- Your child’s plan may change: Many parents open RESPs for their children in the year they’re born in order to maximize savings for post-secondary education. What many parents don’t realize is that the RESP can stay open until your child turns 35. Don’t rush to close your RESP once your child turns 18 and decides against post-secondary education. For many students, choosing to pursue a college or university degree may happen later in their adult life. Keeping your RESP open allows your child the freedom to change their mind.
- Move your RESP into your RRSP: If your child has no use for the RESP and you want to avoid paying tax on some of your investment, consider moving part of your savings into your RRSP if your contribution limit allows. Keep in mind that you are able to move approximately $50,000.00 into an RRSP for you or your spouse.
- Transfer your RESP: If your child decides to pursue a path that doesn’t include post-secondary education, consider transferring your RESP contributions to another child, if applicable. RESP transfers can be done without tax penalties if the child is under 21.
- Donate your savings to your Alma Mater: Just because your child doesn’t want to attend a post-secondary program doesn’t mean students can’t benefit directly from your RESP savings. Donating your savings to a college or university entitles the institute to the whole amount-without tax penalties-and you may receive a donation receipt for your contribution.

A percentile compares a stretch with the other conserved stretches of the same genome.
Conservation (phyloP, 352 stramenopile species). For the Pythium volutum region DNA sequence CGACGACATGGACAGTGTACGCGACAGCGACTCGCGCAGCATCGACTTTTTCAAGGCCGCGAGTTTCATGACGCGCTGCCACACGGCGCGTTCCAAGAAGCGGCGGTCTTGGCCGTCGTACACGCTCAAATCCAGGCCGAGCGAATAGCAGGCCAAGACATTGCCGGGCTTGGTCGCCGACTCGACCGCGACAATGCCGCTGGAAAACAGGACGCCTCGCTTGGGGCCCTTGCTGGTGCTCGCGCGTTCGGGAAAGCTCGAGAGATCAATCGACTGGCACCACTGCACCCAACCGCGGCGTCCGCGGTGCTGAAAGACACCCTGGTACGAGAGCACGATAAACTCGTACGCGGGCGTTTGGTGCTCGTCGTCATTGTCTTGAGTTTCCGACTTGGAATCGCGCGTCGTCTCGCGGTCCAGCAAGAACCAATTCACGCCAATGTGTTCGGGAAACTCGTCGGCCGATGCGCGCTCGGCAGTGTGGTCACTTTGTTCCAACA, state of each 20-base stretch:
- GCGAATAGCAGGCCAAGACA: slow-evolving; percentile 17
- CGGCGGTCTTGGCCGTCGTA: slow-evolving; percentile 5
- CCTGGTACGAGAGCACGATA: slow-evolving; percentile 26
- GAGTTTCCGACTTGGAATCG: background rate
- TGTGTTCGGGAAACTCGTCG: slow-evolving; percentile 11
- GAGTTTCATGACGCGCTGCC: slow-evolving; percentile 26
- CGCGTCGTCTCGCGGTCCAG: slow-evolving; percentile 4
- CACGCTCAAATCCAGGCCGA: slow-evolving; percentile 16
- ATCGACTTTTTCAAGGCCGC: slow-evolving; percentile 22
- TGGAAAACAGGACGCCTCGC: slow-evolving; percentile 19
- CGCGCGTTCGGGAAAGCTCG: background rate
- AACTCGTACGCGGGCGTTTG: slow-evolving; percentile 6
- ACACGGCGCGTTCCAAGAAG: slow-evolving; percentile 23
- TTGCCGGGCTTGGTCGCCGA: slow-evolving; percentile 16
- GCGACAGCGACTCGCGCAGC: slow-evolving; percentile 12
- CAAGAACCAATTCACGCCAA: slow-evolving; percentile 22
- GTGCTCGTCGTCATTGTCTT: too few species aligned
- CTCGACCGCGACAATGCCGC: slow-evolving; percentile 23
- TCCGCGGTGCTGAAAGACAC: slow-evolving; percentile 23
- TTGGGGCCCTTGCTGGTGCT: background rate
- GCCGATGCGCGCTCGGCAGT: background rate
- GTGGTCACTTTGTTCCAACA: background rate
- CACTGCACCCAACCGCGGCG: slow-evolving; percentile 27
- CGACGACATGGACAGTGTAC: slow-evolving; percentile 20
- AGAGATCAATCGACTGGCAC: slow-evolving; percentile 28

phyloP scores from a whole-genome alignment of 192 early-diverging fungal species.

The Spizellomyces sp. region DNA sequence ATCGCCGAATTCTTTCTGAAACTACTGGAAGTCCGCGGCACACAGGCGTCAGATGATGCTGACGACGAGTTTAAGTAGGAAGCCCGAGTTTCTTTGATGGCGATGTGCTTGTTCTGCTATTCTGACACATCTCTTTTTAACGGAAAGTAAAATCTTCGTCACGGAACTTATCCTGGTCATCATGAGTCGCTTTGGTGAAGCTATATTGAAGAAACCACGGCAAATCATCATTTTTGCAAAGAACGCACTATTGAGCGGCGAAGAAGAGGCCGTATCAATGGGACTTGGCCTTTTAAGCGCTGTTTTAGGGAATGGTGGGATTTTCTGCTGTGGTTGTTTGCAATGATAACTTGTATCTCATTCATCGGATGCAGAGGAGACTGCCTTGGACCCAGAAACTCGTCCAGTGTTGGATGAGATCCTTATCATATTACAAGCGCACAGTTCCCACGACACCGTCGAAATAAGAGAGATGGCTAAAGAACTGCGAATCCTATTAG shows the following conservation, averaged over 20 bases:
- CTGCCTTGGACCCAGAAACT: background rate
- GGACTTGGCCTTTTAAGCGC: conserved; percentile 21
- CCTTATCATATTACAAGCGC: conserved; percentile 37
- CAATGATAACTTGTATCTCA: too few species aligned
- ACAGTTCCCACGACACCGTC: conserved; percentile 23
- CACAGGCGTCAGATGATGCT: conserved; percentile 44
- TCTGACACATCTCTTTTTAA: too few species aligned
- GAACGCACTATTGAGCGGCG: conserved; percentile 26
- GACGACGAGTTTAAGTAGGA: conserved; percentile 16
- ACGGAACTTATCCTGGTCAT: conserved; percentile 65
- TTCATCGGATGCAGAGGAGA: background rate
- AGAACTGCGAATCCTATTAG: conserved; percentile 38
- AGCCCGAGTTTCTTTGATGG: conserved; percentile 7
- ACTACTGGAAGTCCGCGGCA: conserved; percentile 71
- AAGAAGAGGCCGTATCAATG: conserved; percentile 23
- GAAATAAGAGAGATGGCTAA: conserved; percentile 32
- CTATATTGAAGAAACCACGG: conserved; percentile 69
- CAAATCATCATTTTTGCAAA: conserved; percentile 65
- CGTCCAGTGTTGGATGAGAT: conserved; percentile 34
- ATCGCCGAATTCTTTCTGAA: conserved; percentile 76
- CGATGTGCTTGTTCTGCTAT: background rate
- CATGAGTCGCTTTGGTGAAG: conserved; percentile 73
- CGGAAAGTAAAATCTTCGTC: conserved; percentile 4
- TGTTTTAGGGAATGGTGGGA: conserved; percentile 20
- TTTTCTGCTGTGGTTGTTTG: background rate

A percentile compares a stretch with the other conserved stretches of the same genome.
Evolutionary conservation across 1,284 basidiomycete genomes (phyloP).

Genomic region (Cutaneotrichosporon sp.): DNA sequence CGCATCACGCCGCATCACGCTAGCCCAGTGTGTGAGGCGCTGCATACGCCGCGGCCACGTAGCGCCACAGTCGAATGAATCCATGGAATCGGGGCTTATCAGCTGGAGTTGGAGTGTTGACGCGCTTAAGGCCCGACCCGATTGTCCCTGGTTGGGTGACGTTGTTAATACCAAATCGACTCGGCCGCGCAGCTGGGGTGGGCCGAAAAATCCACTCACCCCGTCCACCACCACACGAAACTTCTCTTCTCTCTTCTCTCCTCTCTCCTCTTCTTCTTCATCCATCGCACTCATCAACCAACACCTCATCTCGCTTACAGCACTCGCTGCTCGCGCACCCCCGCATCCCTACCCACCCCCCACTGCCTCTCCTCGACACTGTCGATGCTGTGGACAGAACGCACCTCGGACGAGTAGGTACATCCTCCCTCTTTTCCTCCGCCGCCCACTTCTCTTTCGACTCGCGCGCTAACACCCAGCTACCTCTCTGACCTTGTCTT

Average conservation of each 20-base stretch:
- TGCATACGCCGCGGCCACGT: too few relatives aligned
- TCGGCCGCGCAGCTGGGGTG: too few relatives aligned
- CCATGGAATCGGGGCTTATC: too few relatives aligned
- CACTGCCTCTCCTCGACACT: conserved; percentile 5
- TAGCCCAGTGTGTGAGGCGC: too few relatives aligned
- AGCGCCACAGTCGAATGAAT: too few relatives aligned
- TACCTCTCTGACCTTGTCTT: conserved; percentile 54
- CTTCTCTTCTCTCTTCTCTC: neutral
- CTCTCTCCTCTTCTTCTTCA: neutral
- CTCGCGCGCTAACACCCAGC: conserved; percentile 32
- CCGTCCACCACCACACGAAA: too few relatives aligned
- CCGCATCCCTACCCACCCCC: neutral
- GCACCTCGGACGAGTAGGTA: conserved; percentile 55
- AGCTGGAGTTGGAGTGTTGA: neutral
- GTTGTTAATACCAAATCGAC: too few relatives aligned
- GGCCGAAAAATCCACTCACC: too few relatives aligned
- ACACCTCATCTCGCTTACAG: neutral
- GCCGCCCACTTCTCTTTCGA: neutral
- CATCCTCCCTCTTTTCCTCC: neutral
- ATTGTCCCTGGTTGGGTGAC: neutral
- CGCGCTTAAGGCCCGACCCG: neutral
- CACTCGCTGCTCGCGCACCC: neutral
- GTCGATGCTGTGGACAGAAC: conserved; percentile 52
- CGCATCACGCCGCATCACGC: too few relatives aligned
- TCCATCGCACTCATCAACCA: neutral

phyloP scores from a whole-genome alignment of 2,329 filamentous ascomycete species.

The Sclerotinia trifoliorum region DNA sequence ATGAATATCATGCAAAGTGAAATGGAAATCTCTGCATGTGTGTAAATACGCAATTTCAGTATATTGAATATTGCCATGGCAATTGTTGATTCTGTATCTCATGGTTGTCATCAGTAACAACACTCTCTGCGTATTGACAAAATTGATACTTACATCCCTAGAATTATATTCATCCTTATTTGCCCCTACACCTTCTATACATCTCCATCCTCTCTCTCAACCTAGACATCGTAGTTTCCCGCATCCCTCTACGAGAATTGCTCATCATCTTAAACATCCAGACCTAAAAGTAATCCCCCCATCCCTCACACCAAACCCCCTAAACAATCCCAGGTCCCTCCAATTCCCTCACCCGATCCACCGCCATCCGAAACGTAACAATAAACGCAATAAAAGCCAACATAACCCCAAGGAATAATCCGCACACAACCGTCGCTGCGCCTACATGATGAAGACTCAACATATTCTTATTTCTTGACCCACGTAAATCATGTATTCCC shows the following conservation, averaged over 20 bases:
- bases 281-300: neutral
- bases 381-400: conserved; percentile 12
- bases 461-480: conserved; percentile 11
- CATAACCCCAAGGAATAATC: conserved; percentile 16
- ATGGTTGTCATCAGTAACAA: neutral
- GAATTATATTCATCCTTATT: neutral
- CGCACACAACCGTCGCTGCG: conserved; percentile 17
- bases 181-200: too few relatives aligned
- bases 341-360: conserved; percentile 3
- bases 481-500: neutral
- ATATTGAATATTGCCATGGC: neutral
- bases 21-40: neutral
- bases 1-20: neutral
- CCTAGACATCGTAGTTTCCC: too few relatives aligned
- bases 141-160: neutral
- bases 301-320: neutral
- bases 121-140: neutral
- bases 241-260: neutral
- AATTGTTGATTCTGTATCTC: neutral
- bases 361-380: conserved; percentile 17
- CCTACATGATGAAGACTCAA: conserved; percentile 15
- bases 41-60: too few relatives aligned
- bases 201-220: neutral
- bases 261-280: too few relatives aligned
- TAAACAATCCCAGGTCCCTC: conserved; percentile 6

- Consider what funds make up your savings before you close your account: RESP contributions may be made up of personal savings but can also include grants and growth on your investment. Each of these contributions is treated differently and will affect the amount you withdraw should you choose to close your RESP. When you close your account, the following rules may apply:
- You have the legal right to withdraw all your personal saving contributions tax-free.
- You must return or repay all grants issued to the federal government. This includes the Canada Education Savings Grant and Canada Learning Bonds.
- You can withdraw your investment growth on the following conditions:
- Your child is at least 21 years of age and not attending school,
- You are a resident of Canada,
- The RESP is at least 10 years old
Each option will fall into its own set of tax penalties. Speaking with a financial advisor can help you navigate the tax rules for closing your account and maximizing your withdrawal.